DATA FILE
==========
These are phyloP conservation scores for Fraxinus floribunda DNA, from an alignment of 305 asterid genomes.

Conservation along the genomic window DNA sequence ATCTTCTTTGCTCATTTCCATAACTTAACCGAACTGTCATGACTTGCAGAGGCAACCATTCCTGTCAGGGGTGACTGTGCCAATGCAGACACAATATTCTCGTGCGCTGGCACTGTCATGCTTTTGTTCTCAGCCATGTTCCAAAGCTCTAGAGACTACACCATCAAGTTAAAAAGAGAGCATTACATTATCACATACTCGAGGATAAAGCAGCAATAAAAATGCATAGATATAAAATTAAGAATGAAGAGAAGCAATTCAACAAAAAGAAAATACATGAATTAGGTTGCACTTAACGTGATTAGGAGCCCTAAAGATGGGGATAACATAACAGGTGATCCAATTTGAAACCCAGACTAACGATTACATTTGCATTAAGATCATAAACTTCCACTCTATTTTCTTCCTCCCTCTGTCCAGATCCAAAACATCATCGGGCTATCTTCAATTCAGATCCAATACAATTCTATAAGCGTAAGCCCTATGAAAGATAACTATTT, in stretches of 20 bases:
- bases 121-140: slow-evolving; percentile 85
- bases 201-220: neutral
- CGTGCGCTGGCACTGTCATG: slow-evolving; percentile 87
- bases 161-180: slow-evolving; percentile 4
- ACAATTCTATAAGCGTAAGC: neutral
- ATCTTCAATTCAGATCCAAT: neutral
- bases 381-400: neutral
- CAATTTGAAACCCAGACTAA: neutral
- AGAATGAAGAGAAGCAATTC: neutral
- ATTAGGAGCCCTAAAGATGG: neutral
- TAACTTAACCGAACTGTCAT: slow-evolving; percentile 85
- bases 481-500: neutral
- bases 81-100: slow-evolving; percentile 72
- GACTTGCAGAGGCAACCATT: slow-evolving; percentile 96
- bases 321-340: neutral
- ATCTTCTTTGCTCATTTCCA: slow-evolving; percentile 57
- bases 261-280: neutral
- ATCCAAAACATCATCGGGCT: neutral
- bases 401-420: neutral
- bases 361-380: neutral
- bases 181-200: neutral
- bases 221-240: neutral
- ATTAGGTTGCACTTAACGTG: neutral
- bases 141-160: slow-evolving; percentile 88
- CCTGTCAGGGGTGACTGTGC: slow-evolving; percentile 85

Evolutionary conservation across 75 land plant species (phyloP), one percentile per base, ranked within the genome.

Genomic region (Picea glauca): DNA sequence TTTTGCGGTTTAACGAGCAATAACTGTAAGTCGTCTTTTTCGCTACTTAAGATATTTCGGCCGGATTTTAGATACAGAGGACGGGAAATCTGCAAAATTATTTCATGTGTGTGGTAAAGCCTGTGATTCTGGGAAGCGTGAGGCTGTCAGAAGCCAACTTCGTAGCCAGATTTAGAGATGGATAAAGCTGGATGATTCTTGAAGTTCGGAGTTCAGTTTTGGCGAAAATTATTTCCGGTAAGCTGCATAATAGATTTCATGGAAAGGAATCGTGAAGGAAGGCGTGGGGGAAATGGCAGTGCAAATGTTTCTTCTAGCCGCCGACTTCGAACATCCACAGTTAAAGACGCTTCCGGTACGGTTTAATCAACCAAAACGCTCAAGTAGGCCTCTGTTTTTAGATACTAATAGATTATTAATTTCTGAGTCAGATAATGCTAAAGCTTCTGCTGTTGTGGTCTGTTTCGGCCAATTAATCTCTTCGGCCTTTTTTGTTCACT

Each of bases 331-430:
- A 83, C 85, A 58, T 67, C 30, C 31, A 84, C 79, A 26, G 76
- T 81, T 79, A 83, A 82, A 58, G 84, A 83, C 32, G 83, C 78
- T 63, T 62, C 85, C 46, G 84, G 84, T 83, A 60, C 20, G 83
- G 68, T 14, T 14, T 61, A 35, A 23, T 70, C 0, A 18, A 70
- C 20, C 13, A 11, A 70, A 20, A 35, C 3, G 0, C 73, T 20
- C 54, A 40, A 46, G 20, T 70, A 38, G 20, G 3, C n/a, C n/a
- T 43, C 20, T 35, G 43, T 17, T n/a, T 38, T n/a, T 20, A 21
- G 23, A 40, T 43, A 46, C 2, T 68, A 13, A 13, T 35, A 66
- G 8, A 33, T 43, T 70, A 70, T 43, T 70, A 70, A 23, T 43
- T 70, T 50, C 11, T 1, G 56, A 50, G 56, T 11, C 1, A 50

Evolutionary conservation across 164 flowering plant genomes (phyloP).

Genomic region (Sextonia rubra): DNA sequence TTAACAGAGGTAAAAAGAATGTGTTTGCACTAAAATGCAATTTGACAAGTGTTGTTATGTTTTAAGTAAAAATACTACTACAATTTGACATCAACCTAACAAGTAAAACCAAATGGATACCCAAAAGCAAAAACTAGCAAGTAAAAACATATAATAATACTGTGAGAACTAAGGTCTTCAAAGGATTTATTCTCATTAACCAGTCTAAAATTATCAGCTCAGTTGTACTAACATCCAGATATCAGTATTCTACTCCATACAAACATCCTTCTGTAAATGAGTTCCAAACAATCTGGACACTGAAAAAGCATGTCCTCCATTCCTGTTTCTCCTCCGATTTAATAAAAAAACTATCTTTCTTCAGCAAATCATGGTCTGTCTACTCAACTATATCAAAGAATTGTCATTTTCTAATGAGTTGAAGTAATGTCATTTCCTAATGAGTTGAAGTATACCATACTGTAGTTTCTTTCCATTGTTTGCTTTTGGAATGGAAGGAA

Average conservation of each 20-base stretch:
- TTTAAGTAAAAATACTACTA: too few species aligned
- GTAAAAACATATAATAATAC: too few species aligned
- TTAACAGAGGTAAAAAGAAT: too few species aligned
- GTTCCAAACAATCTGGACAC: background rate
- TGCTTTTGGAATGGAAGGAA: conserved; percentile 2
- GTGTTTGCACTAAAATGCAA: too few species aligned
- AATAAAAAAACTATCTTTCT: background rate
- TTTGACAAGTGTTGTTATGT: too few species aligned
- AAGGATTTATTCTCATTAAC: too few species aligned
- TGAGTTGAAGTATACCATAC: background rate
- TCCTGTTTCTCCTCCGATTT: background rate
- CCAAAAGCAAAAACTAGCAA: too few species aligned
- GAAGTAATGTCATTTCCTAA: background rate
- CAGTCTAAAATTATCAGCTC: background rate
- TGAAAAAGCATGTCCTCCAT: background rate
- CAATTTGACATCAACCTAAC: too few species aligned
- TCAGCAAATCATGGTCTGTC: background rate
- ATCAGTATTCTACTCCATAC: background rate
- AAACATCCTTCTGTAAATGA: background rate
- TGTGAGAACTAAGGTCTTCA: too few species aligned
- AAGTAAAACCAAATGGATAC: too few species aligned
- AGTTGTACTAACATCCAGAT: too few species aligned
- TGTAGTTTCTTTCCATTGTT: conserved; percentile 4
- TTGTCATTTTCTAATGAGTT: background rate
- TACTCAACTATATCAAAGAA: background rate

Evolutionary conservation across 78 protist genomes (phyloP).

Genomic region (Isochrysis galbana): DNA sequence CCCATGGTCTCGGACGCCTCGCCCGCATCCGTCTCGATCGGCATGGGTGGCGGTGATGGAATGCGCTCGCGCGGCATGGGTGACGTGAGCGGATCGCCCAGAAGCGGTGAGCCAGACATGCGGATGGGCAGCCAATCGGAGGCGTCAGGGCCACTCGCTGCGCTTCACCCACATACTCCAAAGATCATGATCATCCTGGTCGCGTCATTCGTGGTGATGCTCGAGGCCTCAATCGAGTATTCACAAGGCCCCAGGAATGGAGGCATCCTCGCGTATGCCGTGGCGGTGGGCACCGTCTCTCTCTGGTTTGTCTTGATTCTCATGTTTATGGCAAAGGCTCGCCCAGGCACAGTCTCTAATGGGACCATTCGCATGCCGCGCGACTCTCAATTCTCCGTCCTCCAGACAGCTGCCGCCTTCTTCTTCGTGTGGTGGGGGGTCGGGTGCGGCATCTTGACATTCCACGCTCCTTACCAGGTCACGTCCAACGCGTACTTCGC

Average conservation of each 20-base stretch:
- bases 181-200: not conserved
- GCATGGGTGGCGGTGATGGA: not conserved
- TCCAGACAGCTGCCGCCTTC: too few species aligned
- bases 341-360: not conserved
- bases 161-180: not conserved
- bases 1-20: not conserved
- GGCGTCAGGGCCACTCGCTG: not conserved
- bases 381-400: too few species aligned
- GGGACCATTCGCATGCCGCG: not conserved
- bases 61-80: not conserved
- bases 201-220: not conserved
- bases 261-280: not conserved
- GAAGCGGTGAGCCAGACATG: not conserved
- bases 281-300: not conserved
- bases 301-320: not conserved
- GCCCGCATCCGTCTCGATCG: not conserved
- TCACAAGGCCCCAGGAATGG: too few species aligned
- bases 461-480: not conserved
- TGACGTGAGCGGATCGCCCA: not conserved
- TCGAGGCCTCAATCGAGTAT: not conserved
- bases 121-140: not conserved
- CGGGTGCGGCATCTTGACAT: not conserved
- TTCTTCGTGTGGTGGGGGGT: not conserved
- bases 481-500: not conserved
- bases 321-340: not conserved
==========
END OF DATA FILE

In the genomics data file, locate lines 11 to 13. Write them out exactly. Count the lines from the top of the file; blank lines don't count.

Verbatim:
- AGAATGAAGAGAAGCAATTC: neutral
- ATTAGGAGCCCTAAAGATGG: neutral
- TAACTTAACCGAACTGTCAT: slow-evolving; percentile 85